Environmentalists Blame Bush for Babbitt Policy
- Critical-habitat benefits distorted, group claims - Bush
officials accused of trying to limit protected areas
The National Wildlife Federation (NWF) blames the Bush administration for trying to gut the Endangered Species Act by drastically reducing critical habitat designation.
The group claims that only one of every two acres recommended as critical habitat are being approved.
The government eliminated 42 million acres of the 82 million acres of proposed critical habitat between 2001 and 2003 because the designations were too costly and did little to enhance species recovery.
The move to reduce critical habitat did not originate with the Bush administration as NWF would have everyone believe, but was started during the Clinton/Babbitt years.
As early as 1997, funding for critical habitat was capped at the request of the Department of Interior. John Kostyack, senior attorney for NWF, charged the administration regularly deletes analyses showing the economic benefits of protecting species and that protecting spotted owl habitat would benefit individual [Colorado] households by $50 to $120 in terms of clean water and recreation, however, he never talks about the billions of lost dollars to those families who lost their livelihoods because of faulty spotted owl science.
Critical-habitat benefits distorted, group claims - Bush officials accused of trying to limit protected areas
The Bush administration has distorted the costs and benefits of designating critical habitat for endangered species in Colorado and elsewhere to justify limiting land protection, a national environmental group has charged.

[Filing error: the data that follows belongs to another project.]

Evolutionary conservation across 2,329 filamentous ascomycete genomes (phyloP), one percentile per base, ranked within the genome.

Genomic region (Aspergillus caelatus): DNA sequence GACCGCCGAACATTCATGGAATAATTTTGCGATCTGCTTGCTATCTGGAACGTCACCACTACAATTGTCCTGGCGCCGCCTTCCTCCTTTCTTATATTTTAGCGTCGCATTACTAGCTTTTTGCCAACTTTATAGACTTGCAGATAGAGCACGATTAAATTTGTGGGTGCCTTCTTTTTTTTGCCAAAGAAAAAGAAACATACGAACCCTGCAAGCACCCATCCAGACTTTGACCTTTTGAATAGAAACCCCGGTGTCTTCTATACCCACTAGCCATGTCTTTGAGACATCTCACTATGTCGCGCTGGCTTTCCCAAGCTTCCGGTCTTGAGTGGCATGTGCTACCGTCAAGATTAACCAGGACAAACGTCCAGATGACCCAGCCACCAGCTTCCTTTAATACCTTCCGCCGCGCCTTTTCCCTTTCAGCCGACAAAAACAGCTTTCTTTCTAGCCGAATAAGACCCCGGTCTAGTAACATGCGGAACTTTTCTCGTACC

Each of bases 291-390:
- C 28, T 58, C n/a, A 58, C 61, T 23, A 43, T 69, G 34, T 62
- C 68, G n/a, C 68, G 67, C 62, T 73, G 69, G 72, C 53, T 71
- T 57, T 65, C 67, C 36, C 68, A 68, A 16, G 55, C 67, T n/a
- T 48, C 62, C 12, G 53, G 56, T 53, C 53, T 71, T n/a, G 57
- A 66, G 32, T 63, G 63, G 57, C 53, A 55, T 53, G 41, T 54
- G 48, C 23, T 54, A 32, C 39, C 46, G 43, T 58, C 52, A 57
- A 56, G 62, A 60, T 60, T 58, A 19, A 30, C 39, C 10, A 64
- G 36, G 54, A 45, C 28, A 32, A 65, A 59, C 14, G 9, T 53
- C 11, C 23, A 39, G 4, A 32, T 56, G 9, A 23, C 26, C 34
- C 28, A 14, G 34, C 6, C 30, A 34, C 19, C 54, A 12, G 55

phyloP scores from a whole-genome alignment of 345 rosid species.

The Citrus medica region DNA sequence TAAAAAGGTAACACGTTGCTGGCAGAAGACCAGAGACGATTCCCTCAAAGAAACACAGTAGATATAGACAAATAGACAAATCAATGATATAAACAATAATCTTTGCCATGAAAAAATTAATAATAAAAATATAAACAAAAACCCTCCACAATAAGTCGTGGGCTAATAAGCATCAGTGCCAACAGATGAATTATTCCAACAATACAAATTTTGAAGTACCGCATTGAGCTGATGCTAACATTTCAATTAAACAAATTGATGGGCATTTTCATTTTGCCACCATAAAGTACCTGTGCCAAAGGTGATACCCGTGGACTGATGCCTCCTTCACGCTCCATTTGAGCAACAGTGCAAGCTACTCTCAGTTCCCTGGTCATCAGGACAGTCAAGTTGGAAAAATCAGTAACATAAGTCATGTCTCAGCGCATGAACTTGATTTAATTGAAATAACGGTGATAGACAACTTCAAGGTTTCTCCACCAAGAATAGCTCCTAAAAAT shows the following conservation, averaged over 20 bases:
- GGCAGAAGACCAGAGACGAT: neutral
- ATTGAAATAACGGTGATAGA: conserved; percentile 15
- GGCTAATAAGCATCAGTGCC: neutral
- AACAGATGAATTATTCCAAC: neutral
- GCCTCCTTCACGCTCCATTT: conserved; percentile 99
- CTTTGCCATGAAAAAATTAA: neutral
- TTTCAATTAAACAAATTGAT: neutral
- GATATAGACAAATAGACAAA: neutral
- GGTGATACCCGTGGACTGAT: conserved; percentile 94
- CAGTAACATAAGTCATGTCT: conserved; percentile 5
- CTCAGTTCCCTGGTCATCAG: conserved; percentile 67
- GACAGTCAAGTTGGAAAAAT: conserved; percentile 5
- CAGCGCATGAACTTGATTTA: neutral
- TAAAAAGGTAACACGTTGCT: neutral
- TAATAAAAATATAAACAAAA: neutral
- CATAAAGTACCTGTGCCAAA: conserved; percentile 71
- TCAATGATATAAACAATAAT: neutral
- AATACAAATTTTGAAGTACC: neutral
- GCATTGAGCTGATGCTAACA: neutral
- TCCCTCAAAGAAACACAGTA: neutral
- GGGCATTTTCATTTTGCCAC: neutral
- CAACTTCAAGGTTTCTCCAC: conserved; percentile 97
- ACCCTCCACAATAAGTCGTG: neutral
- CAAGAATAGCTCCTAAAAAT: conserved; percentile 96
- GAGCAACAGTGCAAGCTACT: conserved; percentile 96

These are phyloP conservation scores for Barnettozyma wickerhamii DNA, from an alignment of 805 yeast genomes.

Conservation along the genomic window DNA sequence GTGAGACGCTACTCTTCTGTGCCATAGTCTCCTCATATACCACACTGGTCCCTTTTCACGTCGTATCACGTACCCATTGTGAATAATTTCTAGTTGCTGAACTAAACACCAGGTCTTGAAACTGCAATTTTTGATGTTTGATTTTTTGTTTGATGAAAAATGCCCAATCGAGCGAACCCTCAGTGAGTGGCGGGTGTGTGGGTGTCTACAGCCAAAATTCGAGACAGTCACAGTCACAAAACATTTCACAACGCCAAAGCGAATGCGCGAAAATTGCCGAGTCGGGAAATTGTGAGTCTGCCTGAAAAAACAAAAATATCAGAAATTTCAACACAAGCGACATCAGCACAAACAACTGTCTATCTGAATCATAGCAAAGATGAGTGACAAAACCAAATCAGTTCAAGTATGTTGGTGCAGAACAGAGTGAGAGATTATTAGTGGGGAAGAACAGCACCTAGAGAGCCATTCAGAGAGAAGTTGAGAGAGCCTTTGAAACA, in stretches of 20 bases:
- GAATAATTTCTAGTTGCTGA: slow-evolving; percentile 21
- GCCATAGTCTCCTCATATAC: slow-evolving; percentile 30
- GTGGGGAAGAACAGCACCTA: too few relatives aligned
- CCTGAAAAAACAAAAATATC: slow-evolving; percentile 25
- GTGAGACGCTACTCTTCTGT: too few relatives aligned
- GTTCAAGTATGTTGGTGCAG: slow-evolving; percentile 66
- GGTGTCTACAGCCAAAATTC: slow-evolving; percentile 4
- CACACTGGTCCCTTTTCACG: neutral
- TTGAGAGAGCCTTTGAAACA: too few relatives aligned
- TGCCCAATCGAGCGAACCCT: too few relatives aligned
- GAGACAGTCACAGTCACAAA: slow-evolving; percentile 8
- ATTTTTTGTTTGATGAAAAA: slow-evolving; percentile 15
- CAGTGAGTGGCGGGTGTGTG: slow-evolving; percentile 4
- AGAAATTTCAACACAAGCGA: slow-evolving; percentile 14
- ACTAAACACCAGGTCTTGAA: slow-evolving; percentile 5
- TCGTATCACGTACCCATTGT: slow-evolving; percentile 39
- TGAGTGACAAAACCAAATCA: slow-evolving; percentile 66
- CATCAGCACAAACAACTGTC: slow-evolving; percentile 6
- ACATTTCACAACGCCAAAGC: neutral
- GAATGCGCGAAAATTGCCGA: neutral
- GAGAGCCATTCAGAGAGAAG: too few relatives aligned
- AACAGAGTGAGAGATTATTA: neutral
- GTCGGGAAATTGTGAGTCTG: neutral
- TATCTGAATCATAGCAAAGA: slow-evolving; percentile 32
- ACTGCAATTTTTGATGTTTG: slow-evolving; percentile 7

In at least three cases, analyses showing the economic benefits of designating critical habitat were deleted from final studies, a report released by the National Wildlife Federation said Thursday.
In others, consultants added the overall costs of the endangered-species program to costs of protecting habitat to justify reducing the size of protected areas, the group said.
"Even if you're a big believer in cost-benefit analysis, you would think they'd believe in doing it in an honest and forthright way," said John Kostyack, a wildlife federation senior attorney in Washington.
Last year, Bush officials eliminated more than 1 million acres from critical-habitat recommendations because they were too costly, according to the group's report, "Unsound Economics: The Bush Administration's New Strategy for Undermining the Endangered Species Act."
An Interior Department official acknowledged Bush officials had significantly cut critical-habitat plans, but he rejected the idea that the administration unfairly ignored benefits of those designations.
"Yes, there's been a lot of exclusions, but it's allowed under the law," Interior spokesman Hugh Vickery said.
Critical-habitat designations may be pared if the cost of protection exceeds the benefits - so long as the decision is not likely to lead to species extinction, he said.